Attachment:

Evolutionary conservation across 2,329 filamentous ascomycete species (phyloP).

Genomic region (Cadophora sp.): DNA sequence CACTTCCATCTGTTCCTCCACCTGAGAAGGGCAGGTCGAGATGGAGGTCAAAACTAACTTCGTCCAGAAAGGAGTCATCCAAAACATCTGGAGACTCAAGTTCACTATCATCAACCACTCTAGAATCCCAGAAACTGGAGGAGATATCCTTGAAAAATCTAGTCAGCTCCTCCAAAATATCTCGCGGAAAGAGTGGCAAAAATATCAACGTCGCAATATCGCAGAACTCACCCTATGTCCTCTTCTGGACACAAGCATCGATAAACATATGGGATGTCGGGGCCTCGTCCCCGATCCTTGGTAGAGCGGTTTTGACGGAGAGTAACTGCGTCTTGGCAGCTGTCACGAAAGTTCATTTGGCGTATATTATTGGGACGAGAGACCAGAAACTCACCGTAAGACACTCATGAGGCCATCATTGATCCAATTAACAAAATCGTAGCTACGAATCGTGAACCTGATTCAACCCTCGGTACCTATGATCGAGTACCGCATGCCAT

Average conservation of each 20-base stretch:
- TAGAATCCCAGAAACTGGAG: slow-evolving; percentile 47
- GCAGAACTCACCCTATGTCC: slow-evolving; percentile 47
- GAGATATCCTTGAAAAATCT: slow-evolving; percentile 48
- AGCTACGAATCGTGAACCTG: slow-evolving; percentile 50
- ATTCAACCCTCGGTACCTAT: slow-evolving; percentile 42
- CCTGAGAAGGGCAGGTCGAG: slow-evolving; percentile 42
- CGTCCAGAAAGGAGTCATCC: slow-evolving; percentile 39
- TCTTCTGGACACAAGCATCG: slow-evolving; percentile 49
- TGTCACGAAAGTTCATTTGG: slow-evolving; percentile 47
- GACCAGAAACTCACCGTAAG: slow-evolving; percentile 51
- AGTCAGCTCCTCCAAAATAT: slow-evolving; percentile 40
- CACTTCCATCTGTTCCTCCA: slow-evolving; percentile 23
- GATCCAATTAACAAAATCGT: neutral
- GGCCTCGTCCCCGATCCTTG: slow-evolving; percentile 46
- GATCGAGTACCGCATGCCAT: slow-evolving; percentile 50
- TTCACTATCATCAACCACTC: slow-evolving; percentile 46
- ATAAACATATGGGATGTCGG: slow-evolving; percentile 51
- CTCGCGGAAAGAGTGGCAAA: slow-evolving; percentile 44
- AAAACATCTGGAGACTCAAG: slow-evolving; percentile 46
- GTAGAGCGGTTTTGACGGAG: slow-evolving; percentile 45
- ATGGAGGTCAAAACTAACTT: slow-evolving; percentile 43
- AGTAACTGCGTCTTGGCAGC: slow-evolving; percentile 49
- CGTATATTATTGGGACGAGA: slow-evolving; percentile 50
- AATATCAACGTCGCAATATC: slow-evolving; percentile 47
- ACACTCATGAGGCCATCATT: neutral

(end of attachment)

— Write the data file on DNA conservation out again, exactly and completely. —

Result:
Evolutionary conservation across 2,329 filamentous ascomycete species (phyloP).

Genomic region (Cadophora sp.): DNA sequence CACTTCCATCTGTTCCTCCACCTGAGAAGGGCAGGTCGAGATGGAGGTCAAAACTAACTTCGTCCAGAAAGGAGTCATCCAAAACATCTGGAGACTCAAGTTCACTATCATCAACCACTCTAGAATCCCAGAAACTGGAGGAGATATCCTTGAAAAATCTAGTCAGCTCCTCCAAAATATCTCGCGGAAAGAGTGGCAAAAATATCAACGTCGCAATATCGCAGAACTCACCCTATGTCCTCTTCTGGACACAAGCATCGATAAACATATGGGATGTCGGGGCCTCGTCCCCGATCCTTGGTAGAGCGGTTTTGACGGAGAGTAACTGCGTCTTGGCAGCTGTCACGAAAGTTCATTTGGCGTATATTATTGGGACGAGAGACCAGAAACTCACCGTAAGACACTCATGAGGCCATCATTGATCCAATTAACAAAATCGTAGCTACGAATCGTGAACCTGATTCAACCCTCGGTACCTATGATCGAGTACCGCATGCCAT

Average conservation of each 20-base stretch:
- TAGAATCCCAGAAACTGGAG: slow-evolving; percentile 47
- GCAGAACTCACCCTATGTCC: slow-evolving; percentile 47
- GAGATATCCTTGAAAAATCT: slow-evolving; percentile 48
- AGCTACGAATCGTGAACCTG: slow-evolving; percentile 50
- ATTCAACCCTCGGTACCTAT: slow-evolving; percentile 42
- CCTGAGAAGGGCAGGTCGAG: slow-evolving; percentile 42
- CGTCCAGAAAGGAGTCATCC: slow-evolving; percentile 39
- TCTTCTGGACACAAGCATCG: slow-evolving; percentile 49
- TGTCACGAAAGTTCATTTGG: slow-evolving; percentile 47
- GACCAGAAACTCACCGTAAG: slow-evolving; percentile 51
- AGTCAGCTCCTCCAAAATAT: slow-evolving; percentile 40
- CACTTCCATCTGTTCCTCCA: slow-evolving; percentile 23
- GATCCAATTAACAAAATCGT: neutral
- GGCCTCGTCCCCGATCCTTG: slow-evolving; percentile 46
- GATCGAGTACCGCATGCCAT: slow-evolving; percentile 50
- TTCACTATCATCAACCACTC: slow-evolving; percentile 46
- ATAAACATATGGGATGTCGG: slow-evolving; percentile 51
- CTCGCGGAAAGAGTGGCAAA: slow-evolving; percentile 44
- AAAACATCTGGAGACTCAAG: slow-evolving; percentile 46
- GTAGAGCGGTTTTGACGGAG: slow-evolving; percentile 45
- ATGGAGGTCAAAACTAACTT: slow-evolving; percentile 43
- AGTAACTGCGTCTTGGCAGC: slow-evolving; percentile 49
- CGTATATTATTGGGACGAGA: slow-evolving; percentile 50
- AATATCAACGTCGCAATATC: slow-evolving; percentile 47
- ACACTCATGAGGCCATCATT: neutral